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Play to learn: Team brings video games to the classroom

June 13, 2006 By Adam Dylewski

Prying the Xbox controller out of your kids’ hands might actually be doing them a disservice.

Researchers at the University of Wisconsin–Madison and elsewhere are increasingly arguing that well-designed video games can be powerful tools for learning.

That sentiment will be at the heart of the second annual Games, Learning and Society (GLS) Conference, to be held Thursday-Friday, June 15-16, at the Monona Terrace in Madison. Educators, academics and video game designers will converge to discuss how gaming can enhance culture, learning and education.

The meeting comes at a time when half of all Americans play video games, according to the Entertainment Software Association. The multibillion-dollar gaming industry now regularly outgrosses Hollywood in sales. But the immense popularity of games has given rise to intense scrutiny, and as politicians have increasingly taken aim at controversial games such as “Grand Theft Auto: San Andreas,” a growing number of researchers have begun to examine the broader significance of gaming.

Constance Steinkuehler, chair of the GLS Conference and a UW–Madison associate professor of educational communication and technology, says that the meeting is an important way to promote dialogue on the potentially positive impact of video games on culture and society.

“Folks generally see [the gaming industry] as the next Big Profitable Thing, and that’s important, but it’s equally important that we start and maintain a conversation about games and game culture that is not one driven merely by profit margins or what the next cutting edge technology might be,” Steinkuehler says.

GLS co-chair James Paul Gee, a UW–Madison professor of educational psychology and the author of “Why Video Games Are Good For Your Soul” and “What Video Games Have to Teach Us About Learning & Literacy,” will discuss the design of education-friendly games and how learning conditions within some video games may outshine that of school classrooms.

“Video game designers face and largely solve an intriguing educational dilemma, one also faced by schools and workplaces: how to get people, often young people, to learn and master something that is long and challenging — and enjoy it to boot,” says Gee.

Using modern cognitive science and educational principles, Gee argues that the best video games are excellent “learning machines” that operate at the outer edge of a player’s competence, and thereby maintain a level of frustration that motivates individuals to stay with the game.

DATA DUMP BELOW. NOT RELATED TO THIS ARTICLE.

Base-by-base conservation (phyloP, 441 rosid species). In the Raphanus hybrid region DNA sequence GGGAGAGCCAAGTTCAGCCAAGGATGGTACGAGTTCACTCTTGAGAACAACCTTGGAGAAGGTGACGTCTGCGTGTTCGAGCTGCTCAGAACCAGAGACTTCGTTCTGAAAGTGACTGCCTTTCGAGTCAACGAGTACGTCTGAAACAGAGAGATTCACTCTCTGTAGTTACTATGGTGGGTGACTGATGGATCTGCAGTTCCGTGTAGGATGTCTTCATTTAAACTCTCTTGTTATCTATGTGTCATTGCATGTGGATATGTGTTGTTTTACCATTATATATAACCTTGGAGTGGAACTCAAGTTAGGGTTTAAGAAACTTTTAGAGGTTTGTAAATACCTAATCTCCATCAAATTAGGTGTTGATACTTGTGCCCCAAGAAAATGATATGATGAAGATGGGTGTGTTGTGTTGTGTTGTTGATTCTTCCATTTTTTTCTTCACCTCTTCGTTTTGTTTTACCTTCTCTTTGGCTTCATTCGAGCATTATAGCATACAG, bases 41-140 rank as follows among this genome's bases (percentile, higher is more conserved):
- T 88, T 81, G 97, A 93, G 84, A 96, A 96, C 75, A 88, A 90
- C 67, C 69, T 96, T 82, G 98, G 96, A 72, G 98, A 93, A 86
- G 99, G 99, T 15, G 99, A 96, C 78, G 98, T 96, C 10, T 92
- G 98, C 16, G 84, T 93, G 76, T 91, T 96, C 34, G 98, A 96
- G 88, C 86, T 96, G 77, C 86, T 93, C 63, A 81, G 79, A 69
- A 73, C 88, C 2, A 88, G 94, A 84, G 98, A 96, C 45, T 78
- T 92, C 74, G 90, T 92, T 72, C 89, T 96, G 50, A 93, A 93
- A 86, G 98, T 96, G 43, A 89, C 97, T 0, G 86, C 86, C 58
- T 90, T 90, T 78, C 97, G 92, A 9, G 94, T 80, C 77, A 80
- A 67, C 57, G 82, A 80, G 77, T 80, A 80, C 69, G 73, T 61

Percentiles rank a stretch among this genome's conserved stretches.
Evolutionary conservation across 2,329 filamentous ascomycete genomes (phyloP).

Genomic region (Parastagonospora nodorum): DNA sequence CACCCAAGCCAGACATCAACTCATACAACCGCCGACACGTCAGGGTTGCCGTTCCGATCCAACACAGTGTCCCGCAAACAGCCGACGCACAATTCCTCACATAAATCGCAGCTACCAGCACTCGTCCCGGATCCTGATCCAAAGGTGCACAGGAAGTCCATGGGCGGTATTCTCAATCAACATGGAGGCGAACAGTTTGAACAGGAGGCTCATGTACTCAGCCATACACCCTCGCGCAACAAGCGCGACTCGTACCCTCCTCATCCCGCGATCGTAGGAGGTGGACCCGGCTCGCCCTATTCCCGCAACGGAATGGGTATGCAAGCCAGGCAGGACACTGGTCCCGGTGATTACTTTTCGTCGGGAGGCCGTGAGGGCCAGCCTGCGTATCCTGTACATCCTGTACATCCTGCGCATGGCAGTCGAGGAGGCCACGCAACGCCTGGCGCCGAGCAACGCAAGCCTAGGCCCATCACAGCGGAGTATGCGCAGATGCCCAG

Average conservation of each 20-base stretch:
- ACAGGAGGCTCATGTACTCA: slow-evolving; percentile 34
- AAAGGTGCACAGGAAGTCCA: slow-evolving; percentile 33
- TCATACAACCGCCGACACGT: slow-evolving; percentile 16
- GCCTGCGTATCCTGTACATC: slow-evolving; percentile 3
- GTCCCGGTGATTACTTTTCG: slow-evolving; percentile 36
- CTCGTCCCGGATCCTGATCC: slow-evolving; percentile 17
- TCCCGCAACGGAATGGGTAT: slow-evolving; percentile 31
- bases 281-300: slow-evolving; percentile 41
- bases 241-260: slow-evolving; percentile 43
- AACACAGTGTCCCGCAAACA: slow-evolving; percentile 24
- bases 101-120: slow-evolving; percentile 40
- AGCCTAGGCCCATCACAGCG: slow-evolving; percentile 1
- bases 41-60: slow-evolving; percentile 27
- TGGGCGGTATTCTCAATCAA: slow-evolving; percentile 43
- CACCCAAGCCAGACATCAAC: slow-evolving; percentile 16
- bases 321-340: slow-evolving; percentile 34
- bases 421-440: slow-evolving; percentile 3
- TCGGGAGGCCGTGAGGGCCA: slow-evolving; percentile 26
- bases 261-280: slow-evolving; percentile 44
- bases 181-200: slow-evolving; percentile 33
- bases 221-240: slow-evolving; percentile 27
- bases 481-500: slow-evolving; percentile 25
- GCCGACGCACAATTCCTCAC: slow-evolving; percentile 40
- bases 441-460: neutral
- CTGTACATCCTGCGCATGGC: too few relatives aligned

“Games can show us how to get people to invest in new identities or roles which can, in turn, become powerful motivators for new and deep learning in classrooms and workplaces,” Gee explains.

The idea is that if schools adopt the learning principles that the best video game designers employ, students would be as engrossed by their biology class as they are with “Halo 2.”

Kurt Squire, UW–Madison associate professor of educational communications and technology and co-chair of the GLS meeting, notes that mixing video games with traditional approaches to education might seem counter-intuitive because of the gaming culture’s relative youth.

Although other mediums such as television have been recognized as a useful tool for education, the newly emerged medium of video games still has a long way to go. “With video games, we’ve been really trying to find that sweet spot,” Squire says.

Squire works to develop new games and modify existing game franchises such as the “Civilization” series — a popular set of historical simulation and strategy games — for use within the classroom. During his doctoral work, Squire explored how “Civilization III” enhanced student learning in social studies classes in three educational settings in Boston.

Squire found that “Civilization” engaged students in unique ways and led them to utilize history and geography as tools for game play. “We’re trying to give kids opportunities that have historical and geographic content and then create a set of tools to allow them to go from novice players to expert players to people who can make their own custom modifications and scenarios,” Squire says. “Of the kids we talked to, roughly 50 percent would end up checking out a book on, say, ancient Rome.”

As GLS researchers continue to explore the educational potential of gaming, Gee is optimistic that more people will embrace the marriage of entertainment and learning.

“I believe that the use of games and game technologies for learning content in schools and skills in workplaces will be pervasive in the future,” Gee says. “This is education at its best and it is happening at home, outside of school.”